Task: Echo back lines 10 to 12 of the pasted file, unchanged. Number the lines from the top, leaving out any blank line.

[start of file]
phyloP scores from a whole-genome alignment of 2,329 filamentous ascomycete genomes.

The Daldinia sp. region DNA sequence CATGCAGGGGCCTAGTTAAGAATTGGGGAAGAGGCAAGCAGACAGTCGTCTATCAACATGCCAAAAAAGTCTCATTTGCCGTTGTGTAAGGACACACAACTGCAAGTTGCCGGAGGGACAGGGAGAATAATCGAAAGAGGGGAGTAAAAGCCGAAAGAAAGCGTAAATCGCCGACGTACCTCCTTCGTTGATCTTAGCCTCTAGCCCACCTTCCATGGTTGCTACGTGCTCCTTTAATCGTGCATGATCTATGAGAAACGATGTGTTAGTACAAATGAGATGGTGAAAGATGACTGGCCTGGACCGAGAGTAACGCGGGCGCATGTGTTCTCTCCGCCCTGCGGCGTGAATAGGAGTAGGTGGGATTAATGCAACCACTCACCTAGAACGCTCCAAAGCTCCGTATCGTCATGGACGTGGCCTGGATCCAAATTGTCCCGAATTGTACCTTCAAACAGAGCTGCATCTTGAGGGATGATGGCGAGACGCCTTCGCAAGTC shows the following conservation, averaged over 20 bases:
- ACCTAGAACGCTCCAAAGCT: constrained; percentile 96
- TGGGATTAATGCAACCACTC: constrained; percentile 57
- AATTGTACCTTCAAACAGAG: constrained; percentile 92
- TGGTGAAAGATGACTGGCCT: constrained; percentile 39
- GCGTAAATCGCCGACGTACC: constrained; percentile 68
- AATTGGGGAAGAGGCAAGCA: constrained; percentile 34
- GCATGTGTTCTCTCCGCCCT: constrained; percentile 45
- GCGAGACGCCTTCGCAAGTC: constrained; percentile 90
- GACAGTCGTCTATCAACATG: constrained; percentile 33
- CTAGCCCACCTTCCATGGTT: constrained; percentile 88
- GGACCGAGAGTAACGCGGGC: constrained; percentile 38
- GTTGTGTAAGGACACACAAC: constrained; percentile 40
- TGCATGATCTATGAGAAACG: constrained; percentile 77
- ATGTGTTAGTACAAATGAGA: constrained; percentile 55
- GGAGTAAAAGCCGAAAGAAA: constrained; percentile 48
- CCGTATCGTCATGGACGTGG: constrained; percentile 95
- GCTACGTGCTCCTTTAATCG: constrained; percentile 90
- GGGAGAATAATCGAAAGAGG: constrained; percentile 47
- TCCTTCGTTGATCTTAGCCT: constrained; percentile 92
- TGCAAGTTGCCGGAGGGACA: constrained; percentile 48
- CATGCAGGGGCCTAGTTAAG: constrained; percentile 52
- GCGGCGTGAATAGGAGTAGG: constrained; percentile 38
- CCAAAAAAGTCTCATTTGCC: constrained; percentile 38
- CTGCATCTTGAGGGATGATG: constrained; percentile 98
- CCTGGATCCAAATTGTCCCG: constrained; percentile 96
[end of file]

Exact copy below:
- GCGAGACGCCTTCGCAAGTC: constrained; percentile 90
- GACAGTCGTCTATCAACATG: constrained; percentile 33
- CTAGCCCACCTTCCATGGTT: constrained; percentile 88